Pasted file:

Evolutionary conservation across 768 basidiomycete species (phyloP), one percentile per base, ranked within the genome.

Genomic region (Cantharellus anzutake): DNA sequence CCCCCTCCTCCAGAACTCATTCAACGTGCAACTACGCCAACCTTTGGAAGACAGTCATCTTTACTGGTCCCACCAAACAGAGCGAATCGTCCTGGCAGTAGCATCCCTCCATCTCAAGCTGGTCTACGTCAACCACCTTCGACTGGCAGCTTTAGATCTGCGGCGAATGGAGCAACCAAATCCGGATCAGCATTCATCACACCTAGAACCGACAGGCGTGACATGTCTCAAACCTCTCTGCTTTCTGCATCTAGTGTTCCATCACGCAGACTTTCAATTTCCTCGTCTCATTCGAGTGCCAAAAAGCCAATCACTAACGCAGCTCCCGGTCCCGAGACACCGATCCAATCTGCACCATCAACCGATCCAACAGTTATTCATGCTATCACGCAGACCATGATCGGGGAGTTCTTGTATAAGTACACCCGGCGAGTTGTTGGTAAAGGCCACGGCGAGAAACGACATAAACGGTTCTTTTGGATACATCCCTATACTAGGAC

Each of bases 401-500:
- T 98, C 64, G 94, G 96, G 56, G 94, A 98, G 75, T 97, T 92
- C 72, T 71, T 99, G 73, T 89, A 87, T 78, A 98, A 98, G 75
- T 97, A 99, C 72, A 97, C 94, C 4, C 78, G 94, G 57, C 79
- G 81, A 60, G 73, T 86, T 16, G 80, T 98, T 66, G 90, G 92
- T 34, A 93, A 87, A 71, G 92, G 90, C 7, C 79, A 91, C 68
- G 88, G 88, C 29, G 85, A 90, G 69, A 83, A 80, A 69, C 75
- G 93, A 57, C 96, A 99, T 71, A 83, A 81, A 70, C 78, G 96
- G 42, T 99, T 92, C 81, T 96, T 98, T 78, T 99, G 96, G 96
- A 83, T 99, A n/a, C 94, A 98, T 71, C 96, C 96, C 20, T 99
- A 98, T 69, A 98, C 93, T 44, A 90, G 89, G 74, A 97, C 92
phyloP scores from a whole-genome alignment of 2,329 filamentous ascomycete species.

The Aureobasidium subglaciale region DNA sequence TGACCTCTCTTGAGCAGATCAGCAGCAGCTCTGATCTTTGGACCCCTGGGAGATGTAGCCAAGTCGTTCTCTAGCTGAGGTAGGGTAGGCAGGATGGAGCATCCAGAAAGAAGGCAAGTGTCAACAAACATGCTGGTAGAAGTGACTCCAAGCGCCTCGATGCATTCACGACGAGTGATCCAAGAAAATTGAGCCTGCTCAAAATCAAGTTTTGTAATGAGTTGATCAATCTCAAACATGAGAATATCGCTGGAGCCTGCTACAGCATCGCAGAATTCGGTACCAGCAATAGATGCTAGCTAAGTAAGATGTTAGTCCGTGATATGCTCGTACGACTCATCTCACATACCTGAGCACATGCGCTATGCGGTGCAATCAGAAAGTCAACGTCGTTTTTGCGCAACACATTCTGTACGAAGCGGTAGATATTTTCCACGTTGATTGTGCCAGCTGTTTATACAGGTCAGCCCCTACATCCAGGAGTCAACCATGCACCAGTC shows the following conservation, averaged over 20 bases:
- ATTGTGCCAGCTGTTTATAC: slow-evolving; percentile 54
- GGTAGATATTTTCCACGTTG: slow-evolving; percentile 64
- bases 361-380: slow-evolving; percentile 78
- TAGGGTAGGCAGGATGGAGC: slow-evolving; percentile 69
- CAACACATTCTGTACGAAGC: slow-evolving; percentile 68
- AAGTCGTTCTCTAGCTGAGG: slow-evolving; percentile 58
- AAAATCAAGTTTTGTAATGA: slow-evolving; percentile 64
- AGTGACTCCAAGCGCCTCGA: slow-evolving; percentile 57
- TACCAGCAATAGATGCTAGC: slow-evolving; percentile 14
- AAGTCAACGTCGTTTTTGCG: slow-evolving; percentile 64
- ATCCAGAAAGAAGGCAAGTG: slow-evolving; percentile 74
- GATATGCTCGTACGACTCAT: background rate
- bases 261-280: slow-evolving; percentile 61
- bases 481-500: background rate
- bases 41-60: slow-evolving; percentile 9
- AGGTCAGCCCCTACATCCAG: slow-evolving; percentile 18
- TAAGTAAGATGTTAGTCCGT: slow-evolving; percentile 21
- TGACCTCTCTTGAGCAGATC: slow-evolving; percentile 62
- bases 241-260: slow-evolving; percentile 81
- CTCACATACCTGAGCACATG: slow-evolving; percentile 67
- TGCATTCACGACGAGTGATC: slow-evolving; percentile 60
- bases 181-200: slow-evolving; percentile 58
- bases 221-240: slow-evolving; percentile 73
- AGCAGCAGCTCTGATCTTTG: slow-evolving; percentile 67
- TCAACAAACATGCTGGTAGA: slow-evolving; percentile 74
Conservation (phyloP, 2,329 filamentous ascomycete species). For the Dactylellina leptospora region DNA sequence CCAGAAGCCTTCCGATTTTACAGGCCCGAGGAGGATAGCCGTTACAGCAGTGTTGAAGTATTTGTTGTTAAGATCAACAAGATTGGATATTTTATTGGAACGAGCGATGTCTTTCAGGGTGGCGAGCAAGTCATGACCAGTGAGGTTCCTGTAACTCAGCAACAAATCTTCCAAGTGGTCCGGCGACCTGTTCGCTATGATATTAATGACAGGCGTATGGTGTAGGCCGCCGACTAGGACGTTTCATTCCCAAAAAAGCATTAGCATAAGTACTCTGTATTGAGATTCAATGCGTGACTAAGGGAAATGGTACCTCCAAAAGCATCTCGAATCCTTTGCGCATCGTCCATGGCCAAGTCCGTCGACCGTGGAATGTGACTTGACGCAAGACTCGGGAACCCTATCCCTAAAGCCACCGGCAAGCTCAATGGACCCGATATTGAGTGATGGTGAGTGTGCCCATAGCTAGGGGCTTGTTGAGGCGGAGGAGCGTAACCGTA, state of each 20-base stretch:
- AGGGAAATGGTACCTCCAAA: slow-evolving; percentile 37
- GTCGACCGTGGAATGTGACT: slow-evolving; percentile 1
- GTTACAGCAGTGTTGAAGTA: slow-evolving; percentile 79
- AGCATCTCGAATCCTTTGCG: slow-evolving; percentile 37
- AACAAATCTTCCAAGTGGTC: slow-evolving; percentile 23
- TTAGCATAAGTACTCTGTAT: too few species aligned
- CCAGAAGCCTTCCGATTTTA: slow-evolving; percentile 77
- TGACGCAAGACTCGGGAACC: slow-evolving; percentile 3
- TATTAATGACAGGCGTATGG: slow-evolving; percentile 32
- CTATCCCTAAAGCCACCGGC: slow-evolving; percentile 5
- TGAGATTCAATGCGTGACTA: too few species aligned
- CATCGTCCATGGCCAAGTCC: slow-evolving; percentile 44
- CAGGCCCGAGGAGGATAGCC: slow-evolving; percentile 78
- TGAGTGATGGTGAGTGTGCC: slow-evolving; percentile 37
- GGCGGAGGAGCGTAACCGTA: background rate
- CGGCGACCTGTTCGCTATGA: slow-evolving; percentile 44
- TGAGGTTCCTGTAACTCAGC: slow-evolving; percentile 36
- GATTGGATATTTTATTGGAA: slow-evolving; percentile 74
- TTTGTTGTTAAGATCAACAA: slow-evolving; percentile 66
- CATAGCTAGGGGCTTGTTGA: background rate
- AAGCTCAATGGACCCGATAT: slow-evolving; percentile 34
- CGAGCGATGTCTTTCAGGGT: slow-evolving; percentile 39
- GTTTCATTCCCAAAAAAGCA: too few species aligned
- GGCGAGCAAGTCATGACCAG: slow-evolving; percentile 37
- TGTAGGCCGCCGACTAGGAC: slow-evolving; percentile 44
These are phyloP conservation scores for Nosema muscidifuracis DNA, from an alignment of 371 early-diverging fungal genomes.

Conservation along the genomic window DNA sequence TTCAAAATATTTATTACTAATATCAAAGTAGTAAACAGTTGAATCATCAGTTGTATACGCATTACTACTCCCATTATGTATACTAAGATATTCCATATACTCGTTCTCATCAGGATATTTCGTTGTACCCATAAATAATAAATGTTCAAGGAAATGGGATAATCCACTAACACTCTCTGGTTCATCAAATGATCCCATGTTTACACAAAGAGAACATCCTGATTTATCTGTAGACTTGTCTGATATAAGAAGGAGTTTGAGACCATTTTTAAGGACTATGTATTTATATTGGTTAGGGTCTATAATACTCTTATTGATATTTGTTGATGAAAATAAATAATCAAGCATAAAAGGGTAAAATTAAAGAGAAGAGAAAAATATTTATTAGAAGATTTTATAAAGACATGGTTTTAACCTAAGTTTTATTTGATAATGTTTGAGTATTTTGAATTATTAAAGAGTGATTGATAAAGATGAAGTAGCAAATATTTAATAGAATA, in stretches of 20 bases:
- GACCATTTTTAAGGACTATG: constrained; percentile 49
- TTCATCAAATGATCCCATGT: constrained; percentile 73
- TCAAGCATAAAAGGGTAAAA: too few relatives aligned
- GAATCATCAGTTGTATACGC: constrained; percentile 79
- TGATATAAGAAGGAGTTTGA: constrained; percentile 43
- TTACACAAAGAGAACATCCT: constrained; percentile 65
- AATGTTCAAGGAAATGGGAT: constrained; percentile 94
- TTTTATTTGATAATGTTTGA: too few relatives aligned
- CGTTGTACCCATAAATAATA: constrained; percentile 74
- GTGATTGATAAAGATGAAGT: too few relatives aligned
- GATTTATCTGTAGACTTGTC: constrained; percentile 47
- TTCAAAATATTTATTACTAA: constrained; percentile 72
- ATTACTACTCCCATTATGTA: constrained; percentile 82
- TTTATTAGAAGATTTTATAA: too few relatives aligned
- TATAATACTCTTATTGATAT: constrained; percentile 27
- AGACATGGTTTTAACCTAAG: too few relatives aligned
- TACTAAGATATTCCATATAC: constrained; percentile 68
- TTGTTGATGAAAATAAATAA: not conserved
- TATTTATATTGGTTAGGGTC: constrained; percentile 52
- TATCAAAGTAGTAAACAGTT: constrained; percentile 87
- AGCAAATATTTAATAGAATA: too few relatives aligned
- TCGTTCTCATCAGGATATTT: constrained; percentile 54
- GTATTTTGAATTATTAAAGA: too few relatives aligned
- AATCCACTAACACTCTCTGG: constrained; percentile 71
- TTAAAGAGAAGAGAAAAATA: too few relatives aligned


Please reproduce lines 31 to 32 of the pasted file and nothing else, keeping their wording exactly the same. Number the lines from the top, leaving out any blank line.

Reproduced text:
- AGGTCAGCCCCTACATCCAG: slow-evolving; percentile 18
- TAAGTAAGATGTTAGTCCGT: slow-evolving; percentile 21